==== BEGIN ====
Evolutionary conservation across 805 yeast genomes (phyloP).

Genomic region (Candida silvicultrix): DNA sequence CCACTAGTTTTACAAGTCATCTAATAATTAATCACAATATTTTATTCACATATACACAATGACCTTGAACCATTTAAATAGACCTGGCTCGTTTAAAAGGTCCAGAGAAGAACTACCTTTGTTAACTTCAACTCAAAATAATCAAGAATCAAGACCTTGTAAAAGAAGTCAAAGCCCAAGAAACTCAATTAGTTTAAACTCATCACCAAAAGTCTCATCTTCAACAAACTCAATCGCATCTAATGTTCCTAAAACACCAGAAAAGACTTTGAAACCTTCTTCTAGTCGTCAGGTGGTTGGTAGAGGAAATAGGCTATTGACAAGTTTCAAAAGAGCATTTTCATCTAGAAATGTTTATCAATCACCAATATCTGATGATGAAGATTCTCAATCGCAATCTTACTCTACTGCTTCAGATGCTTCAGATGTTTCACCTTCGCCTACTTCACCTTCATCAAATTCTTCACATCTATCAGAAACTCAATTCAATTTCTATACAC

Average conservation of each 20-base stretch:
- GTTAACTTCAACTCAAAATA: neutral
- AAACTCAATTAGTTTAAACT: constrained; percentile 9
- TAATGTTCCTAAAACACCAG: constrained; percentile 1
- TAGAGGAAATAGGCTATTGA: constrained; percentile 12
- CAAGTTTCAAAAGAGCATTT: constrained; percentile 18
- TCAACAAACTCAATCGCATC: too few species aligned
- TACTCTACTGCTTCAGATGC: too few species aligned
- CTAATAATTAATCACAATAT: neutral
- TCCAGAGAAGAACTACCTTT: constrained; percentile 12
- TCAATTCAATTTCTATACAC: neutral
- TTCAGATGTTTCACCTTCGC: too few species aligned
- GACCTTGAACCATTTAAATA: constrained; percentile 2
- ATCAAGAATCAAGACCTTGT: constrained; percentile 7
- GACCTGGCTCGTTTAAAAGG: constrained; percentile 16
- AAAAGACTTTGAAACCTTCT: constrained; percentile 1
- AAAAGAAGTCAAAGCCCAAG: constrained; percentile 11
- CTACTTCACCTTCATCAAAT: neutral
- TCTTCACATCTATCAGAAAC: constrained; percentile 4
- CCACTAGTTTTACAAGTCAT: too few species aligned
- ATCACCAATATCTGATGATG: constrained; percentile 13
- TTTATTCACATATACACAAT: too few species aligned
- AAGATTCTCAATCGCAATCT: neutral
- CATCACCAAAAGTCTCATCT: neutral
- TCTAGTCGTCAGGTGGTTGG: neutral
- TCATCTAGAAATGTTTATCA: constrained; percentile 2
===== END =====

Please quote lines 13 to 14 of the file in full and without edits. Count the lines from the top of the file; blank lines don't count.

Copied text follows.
- TCAATTCAATTTCTATACAC: neutral
- TTCAGATGTTTCACCTTCGC: too few species aligned